Free Trial

Fiscal And Monetary Policy Continue To Present Yen Headwinds

USDJPY jumped by 0.20% this morning to a fresh post-1990 high on a Kyodo report that the Japanese gov't is looking to quickly approve JPY20trln (USD133bln) in economic stimulus (aiming for cabinet approval on Oct 28).
  • The combination of continued easy policy including yield curve control, with a widening trade deficit and fiscal loosening adding fuel to the fire, continues to put downside pressure on the Yen. Absent a significant official policy shift (short-term FX interventions don't count), either from Japanese officials or the long-awaited but still very much elusive Fed pivot, there is little reason to expect USDJPY to stabilize.
  • Japanese core CPI came in at 3% Y/Y in data out earlier today (an 8-yr high but in line with survey), and the BOJ will raise its inflation forecasts at its meeting next week. But as our Policy Team reports, it will be some time before price pressures trigger any change in the policy outlook given they still see inflation as transitory:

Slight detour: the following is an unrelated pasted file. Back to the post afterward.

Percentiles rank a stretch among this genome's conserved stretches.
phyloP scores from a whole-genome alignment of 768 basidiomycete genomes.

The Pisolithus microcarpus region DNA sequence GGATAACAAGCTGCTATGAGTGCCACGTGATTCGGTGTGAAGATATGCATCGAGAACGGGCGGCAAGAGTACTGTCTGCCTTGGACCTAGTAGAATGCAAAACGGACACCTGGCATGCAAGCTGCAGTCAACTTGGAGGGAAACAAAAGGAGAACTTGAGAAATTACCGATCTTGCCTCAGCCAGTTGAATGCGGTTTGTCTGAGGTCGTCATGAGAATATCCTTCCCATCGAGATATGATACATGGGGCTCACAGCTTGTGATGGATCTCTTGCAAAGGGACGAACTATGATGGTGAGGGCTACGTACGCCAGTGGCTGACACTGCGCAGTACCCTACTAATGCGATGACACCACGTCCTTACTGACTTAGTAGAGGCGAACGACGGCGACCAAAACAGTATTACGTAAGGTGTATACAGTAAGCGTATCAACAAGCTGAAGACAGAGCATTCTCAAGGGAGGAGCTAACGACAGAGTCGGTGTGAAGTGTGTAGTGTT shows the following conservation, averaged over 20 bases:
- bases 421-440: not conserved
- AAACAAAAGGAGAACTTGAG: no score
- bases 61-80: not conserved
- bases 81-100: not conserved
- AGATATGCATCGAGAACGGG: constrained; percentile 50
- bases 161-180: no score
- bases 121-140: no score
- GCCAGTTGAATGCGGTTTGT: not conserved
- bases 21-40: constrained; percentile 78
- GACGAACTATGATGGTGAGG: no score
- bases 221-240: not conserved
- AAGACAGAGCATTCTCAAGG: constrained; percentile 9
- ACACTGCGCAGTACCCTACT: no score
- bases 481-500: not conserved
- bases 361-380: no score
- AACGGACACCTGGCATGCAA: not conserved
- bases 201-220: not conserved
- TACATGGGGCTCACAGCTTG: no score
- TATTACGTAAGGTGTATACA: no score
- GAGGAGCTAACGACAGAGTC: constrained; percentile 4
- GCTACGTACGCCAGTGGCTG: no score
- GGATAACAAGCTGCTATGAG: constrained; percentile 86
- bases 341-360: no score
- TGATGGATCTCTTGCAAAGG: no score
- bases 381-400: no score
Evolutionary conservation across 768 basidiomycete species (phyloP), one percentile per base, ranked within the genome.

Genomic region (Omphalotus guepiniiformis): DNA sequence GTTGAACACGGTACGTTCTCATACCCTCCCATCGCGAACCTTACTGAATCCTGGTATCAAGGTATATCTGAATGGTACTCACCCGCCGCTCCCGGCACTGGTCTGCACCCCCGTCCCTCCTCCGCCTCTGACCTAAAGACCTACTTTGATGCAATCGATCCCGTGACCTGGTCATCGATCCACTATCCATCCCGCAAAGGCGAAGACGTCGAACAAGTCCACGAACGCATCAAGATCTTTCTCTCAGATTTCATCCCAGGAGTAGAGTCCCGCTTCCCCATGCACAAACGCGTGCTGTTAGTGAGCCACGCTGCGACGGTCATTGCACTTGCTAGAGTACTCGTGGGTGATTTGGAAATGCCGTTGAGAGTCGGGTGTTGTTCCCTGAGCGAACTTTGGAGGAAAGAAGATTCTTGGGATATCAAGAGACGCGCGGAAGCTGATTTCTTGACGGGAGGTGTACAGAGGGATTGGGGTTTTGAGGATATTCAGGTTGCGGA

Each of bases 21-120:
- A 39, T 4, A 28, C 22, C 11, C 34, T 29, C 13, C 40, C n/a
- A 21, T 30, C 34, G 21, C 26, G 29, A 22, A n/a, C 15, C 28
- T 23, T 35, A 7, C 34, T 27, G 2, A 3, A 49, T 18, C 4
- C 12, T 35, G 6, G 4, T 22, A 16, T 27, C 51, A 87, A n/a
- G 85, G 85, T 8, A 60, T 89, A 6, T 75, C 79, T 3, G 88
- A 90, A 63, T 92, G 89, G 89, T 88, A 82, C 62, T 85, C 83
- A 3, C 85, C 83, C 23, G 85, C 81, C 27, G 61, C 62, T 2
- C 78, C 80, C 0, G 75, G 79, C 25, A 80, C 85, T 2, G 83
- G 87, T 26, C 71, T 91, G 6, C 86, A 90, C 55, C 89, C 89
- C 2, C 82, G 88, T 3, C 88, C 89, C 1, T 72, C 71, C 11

• "Bank officials don’t have sufficient evidence to change their baseline view that the year-on-year rise in consumer price index will slow and fall below 2% in fiscal 2023 and the price target will not be achieved for the projection period to March 2025. However, they are vigilant against the risk that Japan’s CPI may not weaken as much as they expect and will stay at high levels, depending on the global economic outlook, pass-through of high costs and wage hikes."

Source: BBG, MNI

To read the full story



MNI is the leading provider

of intelligence and analysis on the Global Fixed Income, Foreign Exchange and Energy markets. We use an innovative combination of real-time analysis, deep fundamental research and journalism to provide unique and actionable insights for traders and investors. Our "All signal, no noise" approach drives an intelligence service that is succinct and timely, which is highly regarded by our time constrained client base.

Our Head Office is in London with offices in Chicago, Washington and Beijing, as well as an on the ground presence in other major financial centres across the world.